Skip to content


Africa Twin-powered cruiser seen in patent applications

Ever since the debut of the current Africa Twin there have been rumours that Honda will use its compact, lightweight engine in more models. Now there’s added emphasis to those whispers with the appearance of a spate of patent applications showing the 1084cc DCT twin in a Rebel-style bobber.

The patents themselves revolve around relatively dull elements of the bike – the rear shocks and the relationship between the engine mounts, radiator and exhaust headers – there’s no question that the pictures show the semi-automatic, twin-clutch version of the Africa Twin’s single overhead cam engine bolted to a tubular steel, cruiser-style chassis. Boring though their subject matter is, the patents add to suspicions that this is a serious project; they specifically relate to the Africa Twin engine design, to the steel tube frame and to the twin-shock chassis, so there’s no chance that the drawings are a red herring.

The Africa Twin’s 75kW, 1084cc, SOHC engine might have been designed for an adventure bike but it’s remarkably well suited to a cruiser. While its peak power is moderate for its capacity, it’s compact and lightweight and pumps out plenty of low-end torque. For riders of the existing Honda Rebel 300 or 500 models, looking to step up to a larger machine, an Africa Twin-powered bobber could be a tempting solution.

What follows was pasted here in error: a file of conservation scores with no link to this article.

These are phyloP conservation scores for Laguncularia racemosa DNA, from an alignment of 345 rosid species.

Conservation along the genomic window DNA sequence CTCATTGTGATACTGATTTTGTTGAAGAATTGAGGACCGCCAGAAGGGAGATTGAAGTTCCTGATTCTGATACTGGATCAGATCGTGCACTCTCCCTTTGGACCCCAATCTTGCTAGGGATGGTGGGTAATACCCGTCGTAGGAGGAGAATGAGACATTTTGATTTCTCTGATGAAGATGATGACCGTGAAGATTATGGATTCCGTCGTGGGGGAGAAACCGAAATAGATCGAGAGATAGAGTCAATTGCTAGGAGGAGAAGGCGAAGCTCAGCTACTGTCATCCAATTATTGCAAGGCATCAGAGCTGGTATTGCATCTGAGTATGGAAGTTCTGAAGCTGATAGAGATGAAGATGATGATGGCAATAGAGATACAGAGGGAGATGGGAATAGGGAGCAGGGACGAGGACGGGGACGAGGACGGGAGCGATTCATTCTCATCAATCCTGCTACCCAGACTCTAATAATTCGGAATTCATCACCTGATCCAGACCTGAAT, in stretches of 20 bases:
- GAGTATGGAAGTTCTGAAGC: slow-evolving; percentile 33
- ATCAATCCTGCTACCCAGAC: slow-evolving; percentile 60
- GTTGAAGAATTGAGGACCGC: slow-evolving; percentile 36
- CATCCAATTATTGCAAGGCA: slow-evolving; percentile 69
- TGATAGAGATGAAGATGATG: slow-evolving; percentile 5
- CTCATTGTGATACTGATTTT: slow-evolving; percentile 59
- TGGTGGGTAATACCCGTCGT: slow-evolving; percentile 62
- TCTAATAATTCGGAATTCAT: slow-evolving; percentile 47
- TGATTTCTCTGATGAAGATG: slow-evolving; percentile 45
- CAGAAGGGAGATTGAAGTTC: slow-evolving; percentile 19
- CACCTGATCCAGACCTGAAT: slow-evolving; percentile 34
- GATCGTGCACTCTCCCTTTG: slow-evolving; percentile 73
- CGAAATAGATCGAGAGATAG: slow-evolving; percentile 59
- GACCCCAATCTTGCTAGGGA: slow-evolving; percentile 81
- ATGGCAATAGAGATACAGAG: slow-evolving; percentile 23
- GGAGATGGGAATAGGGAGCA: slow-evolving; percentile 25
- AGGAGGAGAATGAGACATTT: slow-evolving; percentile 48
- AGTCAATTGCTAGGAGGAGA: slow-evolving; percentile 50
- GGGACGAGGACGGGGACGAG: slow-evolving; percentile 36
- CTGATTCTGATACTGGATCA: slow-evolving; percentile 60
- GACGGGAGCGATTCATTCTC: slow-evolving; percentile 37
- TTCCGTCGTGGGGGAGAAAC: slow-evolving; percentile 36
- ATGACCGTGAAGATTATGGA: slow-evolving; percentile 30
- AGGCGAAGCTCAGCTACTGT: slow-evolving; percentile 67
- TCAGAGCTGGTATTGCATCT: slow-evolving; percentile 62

The DCT transmission is a further draw. It’s clearly shown in the patents, which illustrate not only the hydraulics of the twin clutch mechanism but show the bike with no gear shifter or clutch lever on the left bar. Of course, Honda also makes a manual version of the engine, so a conventionally-shifted model is also likely to be offered.

In terms of appearance, the bike’s silhouette is familiarly Rebel-like, with the seat split into separate rider and pillion sections, bisected by a hoop of the seat subframe. The low-mounted headlight and humpbacked fuel tank are more Rebel cues. New, though, are the radial brake calipers and the big, dual-exit exhaust silencer, both reflecting the bike’s larger engine and increased performance.

While there’s currently no indication that Honda will add the Rebel 1100 to its 2021 model range, the patents leave no doubt that such a bike is being worked on. It might still take a couple of years before it’s ready for production, even if it has already been given the green light by Honda management. However, with bikes like Triumph’s Bonneville Bobber showing that there’s an appetite for large, parallel twin-powered cruisers, it makes a lot of sense for Honda to make a machine like this.

We’ve already seen that the Africa Twin is being considered for other models. Earlier this year Honda filed patents for a naked roadster with the same engine. Just as the Honda CB500’s 471cc twin also appears in the CB500X adventure bike and the CMX500 Rebel, it makes sense that the Africa Twin’s larger engine eventually appears in a similarly wide range of bikes.